The year was 1988, and Nicole Gruter was a high school student from Mankato, Minn., trying to decide where she wanted to go to college. She visited Madison on a fortuitous night.
"It was one of the old-school Halloweens," the musician and performance artist recalled with a chuckle. "There was beer literally flowing in the gutters and people partying. It had a really fun vibe and people had positive attitudes -- it just seemed like a fun place to live."
Gruter attended the University of Wisconsin-Madison starting in 1989, and aside from a year in Denver after graduation, has stayed here ever since. Her brand of art is known for obliterating the gap between the stage and the audience, or even the idea of a stage at all.
In 2008, she had a "yard sale" in her Monona home, in which each item was priced not with a number, but with a specific memory attached to it. Last fall, she went on a two-month Tea Tour of the United States, driving a giant teapot (a converted van) from city to city, serving tea and asking residents to talk about what stressed them out.
It was on that Tea Tour that Gruter first visited New Orleans. She left the city, but it stayed with her. And now, after more than 20 years in Madison, she's decided to move there.
"I just fell in love with the city," she said. "I kept thinking about it on the drive home and thought, ‘Well maybe it's time to start mixing it up a little bit.' I'm feeling like I want to be a little bit more mobile and just get exposure to different audiences."
Gruter said she's keeping her house in Madison and renting it out, so she doesn't know at this point whether the move will be a temporary or permanent one. But she's eager to embrace the possibilities that come with a new environment.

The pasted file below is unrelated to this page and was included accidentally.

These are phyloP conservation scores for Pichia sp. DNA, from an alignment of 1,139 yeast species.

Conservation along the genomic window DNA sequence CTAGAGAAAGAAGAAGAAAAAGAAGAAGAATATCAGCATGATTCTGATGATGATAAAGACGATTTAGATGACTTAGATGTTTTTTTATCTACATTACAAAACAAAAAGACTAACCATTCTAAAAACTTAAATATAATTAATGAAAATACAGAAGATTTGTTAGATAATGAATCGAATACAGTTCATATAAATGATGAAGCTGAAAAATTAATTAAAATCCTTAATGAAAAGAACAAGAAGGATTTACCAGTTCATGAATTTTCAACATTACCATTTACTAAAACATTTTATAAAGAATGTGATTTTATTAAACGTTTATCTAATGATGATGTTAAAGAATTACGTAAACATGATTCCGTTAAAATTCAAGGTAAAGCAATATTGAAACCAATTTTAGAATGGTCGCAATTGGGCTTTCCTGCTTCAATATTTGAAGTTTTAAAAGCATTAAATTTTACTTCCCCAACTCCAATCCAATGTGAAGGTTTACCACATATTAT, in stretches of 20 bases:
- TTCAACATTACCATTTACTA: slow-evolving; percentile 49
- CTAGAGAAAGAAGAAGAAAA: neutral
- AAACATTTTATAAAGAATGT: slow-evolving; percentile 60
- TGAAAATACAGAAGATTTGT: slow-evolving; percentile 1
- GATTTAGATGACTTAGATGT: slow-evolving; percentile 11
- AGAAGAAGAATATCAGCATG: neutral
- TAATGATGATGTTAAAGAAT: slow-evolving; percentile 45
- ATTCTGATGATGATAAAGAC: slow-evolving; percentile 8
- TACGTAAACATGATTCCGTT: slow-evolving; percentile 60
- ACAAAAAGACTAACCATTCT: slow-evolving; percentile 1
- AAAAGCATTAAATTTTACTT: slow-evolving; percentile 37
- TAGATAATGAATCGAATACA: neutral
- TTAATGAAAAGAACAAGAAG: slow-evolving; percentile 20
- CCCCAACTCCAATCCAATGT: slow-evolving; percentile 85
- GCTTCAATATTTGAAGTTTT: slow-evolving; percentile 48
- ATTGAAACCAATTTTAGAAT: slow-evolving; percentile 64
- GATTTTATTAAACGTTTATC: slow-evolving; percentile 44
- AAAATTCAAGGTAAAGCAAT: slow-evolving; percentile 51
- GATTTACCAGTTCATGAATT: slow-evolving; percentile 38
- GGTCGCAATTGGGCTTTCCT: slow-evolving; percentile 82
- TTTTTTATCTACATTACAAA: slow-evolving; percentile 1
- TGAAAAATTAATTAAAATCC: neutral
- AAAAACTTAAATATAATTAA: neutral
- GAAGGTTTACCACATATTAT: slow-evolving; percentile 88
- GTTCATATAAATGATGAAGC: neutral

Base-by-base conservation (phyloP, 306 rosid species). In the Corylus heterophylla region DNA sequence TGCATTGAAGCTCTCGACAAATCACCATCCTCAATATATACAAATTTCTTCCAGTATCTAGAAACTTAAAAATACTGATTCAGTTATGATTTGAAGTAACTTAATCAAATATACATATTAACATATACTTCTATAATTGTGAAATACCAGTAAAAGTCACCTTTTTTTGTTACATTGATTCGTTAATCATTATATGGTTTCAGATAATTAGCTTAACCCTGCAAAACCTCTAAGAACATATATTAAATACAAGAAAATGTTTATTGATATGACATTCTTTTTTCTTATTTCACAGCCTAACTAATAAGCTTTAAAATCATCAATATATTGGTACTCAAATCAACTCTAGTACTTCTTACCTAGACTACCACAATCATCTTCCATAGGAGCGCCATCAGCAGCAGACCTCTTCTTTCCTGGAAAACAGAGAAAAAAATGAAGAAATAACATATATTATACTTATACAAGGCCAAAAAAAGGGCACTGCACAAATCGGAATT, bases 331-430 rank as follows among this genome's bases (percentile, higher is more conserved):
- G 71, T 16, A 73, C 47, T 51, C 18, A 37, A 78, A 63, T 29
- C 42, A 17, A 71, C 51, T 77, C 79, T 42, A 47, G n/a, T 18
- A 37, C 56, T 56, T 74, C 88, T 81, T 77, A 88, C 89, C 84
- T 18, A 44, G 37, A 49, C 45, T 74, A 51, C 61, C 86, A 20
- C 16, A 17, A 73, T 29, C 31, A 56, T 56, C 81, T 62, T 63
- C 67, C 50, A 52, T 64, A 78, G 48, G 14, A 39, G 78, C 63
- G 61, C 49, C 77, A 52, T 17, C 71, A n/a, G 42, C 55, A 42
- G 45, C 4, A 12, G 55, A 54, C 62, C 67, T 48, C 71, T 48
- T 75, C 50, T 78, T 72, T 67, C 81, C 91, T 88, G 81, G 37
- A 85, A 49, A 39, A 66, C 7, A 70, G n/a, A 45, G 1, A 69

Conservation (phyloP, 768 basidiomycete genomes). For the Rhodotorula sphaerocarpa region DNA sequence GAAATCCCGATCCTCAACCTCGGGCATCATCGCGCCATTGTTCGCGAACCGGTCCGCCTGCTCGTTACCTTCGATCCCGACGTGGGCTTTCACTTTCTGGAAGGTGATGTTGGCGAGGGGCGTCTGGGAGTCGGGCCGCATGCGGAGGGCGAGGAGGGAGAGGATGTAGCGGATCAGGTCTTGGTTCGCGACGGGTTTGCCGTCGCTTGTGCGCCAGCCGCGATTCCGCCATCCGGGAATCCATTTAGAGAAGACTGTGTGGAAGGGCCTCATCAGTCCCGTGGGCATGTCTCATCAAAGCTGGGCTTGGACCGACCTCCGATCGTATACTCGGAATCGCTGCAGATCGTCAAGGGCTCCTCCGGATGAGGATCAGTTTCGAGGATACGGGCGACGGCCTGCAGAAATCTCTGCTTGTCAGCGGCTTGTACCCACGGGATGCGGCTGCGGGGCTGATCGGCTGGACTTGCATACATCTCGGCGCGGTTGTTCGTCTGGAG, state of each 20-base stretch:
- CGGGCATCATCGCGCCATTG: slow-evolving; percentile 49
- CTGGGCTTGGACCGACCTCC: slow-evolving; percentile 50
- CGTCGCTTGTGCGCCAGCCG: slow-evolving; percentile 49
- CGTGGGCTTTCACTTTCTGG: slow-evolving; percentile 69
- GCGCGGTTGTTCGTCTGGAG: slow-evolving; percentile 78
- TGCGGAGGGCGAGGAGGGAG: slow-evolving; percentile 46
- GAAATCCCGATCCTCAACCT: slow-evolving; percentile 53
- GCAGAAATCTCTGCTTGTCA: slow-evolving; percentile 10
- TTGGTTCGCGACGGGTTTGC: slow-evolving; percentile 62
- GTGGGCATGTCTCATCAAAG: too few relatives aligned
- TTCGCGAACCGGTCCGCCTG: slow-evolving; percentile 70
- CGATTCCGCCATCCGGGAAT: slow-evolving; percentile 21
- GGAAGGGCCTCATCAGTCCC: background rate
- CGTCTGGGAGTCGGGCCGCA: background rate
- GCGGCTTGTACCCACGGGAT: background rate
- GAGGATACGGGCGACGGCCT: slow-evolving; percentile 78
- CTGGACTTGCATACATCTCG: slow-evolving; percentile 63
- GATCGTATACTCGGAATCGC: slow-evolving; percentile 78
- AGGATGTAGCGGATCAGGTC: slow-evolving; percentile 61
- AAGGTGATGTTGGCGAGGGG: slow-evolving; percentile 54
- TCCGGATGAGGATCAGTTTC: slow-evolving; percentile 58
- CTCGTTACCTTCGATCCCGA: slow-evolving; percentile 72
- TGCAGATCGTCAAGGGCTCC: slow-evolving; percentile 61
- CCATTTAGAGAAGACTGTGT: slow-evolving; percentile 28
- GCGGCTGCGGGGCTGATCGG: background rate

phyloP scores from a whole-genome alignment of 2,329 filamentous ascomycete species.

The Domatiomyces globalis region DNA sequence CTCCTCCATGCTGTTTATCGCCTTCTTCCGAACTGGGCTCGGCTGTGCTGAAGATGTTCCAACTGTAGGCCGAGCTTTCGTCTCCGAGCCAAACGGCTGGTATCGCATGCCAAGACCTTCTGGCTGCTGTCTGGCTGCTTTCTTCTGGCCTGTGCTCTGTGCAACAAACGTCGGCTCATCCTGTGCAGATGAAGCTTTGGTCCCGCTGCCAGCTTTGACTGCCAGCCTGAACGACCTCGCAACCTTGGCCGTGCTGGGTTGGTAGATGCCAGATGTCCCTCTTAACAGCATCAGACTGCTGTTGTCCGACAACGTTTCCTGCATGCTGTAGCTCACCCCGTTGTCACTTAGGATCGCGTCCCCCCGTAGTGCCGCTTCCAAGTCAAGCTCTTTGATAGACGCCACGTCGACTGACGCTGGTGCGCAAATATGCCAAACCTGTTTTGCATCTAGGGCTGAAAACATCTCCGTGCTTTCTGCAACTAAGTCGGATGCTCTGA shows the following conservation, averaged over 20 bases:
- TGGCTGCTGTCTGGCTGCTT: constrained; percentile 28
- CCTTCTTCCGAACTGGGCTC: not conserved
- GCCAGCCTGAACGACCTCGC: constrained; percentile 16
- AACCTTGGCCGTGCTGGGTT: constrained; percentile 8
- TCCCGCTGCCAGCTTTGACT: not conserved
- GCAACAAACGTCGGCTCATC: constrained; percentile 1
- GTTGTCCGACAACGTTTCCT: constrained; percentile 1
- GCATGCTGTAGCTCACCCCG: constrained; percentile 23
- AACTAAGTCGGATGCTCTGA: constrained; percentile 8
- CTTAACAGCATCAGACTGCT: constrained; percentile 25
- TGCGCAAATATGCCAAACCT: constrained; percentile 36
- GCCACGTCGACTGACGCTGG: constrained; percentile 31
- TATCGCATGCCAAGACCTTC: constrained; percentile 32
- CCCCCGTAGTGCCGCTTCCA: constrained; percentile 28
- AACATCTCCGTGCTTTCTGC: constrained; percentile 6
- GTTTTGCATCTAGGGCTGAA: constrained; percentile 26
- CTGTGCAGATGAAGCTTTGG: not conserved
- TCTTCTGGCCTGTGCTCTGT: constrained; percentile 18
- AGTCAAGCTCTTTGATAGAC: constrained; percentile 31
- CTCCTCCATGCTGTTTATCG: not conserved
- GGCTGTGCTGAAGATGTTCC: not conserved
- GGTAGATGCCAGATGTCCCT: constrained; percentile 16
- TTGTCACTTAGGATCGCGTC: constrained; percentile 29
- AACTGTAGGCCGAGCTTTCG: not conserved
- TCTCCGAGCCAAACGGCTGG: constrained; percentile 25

Before she goes, Gruter is playing one last show on Saturday, Aug. 28, at Revolution Cycles under her stage name, Wilhemina Baker.
Gruter conjured up Baker in 2004 and began performing Italian opera in clubs and coffeehouses around town, albeit in a very unorthodox way.
"I wanted to mess with the format and make it a little bit more of a modern commentary," she said. "I would take the Italian words out and put my own words in, or I would sing it through a series of effects pedals and delay pedals and vocal harmonizers. I was taking a really traditional format and turning it on its head."
While Saturday's show will include a couple of those offbeat arias, the main focus will be on more straightforward and personal forms of storytelling, interspersed with songs. While Gruter is not eager to embrace the term "one-woman show," the term is a good description for the kind of work she's doing now.
"It took me a long time to come around and be more personal with my material," she said. "The aria stuff was fine and experimental, but it was obscure and aloof in a way. If people didn't get it or enjoy it, they really didn't get it or enjoy it."
Gruter said she wants her current piece to explore the notion of female sexual drive, and the expectations put on women.
While the show does get personal, including anecdotes about her early sexual experiences, she said it contains a lot of humor, and uses those personal stories to tie into a larger theme.
"It's not like the bawdiness that you would see in a burlesque show, but it's more about expectations of female agency," she said. "It sounds really personal, but I really want to make it more of an overarching story."